Confusion over this this difference between what is required for trade and establishing the RMB as an international capital unit has created destabilizing calls for too rapid liberalization of China`s capital account. Economic theory, confirmed by other countries experience, shows liberalisation of China`s capital account will not lead to a balanced flow of funds in and out of China, but only to large scale exit of capital from China.
This would reduce China`s economic development by decreasing funds available for investment and raising interest rates, potentially leading to further falls in China`s foreign exchange reserves if currency interventions are made to try to prevent the RMB`s exchange rate falling when faced with capital outflows.
The reason why without capital controls there is only a net one way flow of funds into the dollar is that any market, including the global economy, can only operate with a single price standard requiring a single price unit. This in turn determines the demand for foreign currencies including foreign exchange reserves. A relatively few individual companies seek to profit from relative movements in currencies, but globally this is a peripheral activity. The aim of most foreign exchange holdings is to possess the unit used to price international transactions - which is the dollar. This is not only the goal of central bank`s foreign exchange reserves but also the safest form of currency hedging by companies.
Consequently if countries capital accounts are liberalized, the net flow is always into dollars - as global experience since international capital account liberalization seriously began in the late 1970s confirms.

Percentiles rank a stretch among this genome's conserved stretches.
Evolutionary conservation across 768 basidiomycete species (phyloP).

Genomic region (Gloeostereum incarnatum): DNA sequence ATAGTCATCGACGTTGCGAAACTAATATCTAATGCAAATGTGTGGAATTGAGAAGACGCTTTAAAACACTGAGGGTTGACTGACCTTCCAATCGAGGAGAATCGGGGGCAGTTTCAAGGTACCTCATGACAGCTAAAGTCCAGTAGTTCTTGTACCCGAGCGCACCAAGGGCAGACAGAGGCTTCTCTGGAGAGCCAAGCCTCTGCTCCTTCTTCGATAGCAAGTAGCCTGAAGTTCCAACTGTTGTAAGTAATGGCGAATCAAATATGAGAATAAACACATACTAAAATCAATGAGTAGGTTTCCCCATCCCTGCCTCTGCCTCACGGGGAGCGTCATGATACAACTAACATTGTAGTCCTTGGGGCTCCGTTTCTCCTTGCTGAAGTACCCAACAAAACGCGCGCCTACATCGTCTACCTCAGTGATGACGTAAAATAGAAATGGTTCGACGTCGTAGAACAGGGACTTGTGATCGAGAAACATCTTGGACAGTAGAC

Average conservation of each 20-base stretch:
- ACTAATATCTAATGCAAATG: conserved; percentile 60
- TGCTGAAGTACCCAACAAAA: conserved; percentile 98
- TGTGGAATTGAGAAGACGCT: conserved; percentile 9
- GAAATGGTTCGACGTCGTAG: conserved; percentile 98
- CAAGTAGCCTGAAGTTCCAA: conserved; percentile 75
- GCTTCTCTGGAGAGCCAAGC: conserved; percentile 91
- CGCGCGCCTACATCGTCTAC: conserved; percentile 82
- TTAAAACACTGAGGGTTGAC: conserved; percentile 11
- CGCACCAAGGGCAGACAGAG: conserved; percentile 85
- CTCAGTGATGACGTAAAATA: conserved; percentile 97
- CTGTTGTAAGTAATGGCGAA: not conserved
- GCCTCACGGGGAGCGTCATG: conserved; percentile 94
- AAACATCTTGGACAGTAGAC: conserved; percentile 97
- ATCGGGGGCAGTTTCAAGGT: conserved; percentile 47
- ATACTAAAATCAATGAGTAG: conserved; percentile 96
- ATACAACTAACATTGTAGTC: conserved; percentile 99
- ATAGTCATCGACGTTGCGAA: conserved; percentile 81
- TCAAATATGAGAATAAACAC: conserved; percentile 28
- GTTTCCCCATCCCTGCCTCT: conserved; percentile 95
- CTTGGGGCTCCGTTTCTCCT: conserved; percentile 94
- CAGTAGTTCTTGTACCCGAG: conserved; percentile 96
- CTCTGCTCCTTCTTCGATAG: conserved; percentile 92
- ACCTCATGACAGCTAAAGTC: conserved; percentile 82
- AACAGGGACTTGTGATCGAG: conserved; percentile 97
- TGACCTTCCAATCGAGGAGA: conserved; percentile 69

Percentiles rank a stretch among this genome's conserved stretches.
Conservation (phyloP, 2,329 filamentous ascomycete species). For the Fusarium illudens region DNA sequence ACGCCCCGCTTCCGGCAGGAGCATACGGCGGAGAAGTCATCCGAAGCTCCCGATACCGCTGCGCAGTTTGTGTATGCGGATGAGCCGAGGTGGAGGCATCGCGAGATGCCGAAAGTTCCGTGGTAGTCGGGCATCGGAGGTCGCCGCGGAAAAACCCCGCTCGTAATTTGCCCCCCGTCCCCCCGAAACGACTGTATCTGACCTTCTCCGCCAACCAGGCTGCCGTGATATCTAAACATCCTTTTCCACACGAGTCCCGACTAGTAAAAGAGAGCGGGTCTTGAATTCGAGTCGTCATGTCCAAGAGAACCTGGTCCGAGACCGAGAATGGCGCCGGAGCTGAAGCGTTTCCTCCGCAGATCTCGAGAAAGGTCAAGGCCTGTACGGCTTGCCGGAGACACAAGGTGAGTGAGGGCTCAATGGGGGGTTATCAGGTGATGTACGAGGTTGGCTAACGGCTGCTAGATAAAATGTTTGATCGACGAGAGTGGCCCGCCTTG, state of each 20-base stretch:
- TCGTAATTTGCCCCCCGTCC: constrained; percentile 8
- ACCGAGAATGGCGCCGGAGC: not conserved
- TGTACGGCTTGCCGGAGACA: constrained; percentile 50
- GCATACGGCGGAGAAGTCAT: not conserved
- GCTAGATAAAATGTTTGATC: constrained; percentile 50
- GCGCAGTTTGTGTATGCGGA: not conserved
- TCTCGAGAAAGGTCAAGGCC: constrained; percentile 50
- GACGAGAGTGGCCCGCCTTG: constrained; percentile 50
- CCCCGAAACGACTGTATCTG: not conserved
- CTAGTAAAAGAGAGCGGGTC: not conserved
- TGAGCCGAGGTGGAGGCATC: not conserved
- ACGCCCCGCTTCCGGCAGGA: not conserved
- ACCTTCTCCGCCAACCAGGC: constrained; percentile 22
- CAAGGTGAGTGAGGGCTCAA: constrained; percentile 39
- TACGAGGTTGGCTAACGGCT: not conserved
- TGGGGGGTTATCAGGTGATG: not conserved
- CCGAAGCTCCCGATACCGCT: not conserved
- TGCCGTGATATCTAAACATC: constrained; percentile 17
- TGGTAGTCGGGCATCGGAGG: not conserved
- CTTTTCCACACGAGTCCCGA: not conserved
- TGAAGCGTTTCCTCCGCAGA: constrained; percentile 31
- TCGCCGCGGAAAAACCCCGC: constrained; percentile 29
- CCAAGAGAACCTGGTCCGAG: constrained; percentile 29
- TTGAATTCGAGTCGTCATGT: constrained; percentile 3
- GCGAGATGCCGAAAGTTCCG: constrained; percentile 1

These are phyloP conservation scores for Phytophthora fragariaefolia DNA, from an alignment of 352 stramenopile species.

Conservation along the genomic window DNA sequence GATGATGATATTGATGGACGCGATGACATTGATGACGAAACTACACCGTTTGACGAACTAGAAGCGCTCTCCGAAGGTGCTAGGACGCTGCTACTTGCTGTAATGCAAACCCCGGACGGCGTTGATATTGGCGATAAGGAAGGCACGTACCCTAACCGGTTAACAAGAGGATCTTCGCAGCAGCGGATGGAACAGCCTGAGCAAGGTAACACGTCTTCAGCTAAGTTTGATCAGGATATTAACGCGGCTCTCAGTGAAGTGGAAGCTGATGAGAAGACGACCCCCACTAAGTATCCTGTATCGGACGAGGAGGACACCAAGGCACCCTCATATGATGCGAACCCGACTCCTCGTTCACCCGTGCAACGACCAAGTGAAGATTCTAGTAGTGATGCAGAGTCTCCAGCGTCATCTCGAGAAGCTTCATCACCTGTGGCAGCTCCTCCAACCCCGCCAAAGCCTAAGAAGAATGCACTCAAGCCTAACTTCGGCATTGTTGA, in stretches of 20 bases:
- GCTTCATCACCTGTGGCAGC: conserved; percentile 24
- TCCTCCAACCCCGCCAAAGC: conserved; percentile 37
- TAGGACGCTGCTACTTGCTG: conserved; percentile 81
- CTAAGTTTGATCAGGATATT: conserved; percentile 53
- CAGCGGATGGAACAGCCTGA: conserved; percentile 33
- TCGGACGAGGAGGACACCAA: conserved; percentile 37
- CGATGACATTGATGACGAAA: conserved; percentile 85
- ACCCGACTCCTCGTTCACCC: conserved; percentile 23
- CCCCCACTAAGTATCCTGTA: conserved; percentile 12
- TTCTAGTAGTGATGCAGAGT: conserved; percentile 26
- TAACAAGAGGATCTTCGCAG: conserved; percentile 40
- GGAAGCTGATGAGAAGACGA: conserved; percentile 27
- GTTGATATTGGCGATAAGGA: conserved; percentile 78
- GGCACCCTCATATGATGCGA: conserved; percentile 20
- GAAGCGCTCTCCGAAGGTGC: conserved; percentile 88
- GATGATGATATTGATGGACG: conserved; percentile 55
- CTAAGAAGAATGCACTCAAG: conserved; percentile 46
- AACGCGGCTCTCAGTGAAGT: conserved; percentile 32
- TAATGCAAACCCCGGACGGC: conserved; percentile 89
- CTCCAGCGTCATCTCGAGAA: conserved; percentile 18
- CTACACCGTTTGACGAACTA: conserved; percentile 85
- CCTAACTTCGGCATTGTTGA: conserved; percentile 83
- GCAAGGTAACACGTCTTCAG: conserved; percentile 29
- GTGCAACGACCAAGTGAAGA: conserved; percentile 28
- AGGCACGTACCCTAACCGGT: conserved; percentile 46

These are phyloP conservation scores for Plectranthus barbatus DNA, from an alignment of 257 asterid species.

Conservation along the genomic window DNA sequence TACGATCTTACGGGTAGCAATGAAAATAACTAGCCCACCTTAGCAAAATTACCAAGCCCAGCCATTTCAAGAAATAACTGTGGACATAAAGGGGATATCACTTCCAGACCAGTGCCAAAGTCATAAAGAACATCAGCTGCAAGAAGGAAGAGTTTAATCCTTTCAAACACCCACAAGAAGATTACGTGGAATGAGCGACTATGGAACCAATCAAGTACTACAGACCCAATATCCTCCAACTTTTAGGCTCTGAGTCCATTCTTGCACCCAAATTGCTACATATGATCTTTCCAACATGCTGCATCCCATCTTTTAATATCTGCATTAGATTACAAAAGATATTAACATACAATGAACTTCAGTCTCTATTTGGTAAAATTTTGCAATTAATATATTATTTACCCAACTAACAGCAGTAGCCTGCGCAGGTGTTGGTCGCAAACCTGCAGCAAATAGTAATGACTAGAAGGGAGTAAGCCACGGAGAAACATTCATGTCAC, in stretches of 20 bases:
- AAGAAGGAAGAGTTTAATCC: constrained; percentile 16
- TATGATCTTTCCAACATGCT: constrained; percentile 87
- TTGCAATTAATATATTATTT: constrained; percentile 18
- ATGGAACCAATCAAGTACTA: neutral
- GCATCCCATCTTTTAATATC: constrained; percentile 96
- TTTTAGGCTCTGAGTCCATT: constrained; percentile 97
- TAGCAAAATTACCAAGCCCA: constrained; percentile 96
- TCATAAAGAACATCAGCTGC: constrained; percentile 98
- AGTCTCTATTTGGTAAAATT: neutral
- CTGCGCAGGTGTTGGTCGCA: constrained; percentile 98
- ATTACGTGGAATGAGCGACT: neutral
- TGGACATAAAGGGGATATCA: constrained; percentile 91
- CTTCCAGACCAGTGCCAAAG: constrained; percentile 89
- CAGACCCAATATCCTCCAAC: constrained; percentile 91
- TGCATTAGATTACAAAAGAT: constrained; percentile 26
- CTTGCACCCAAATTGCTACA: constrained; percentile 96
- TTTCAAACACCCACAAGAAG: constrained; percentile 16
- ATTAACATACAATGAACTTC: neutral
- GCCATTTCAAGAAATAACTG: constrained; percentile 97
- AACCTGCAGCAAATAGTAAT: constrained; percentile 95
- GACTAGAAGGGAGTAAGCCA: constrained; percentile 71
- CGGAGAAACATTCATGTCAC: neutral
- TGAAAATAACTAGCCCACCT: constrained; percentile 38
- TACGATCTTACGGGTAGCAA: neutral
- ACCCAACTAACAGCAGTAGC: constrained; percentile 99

China can be no exception to this fundamental economic rule. Therefore as China moved to liberalize its capital account, the data shows destabilizing movements out of the RMB into dollars began. China`s foreign exchange reserves would have been increased by its trade surplus rising from $306 billion in the year to August 2014 to $540 billion in the year to August 2015. But instead of rising China`s foreign exchange reserves fell at a rate much faster than was caused by productive Foreign Direct Investment outflows. In 2015 China`s foreign exchange reserves have fallen by an average $36.5 billion a month and the decline has risen sharply - August`s fall was $94 billion. This demonstrates large scale capital outflows are taking place with negative economic consequences.
The positive effects of the RMB`s use in relation to international trade, therefore, led to it organically becoming the fourth largest currency for international transactions - a healthy process which should be allowed to continue. Failure to accurately recognize the nature of the international capital system that can only create a flow into dollars, can lead to overhasty relaxation of capital controls with negative effects for China`s economy.
The author is a senior fellow at the Chongyang Institute for Financial Studies at Renmin University of China.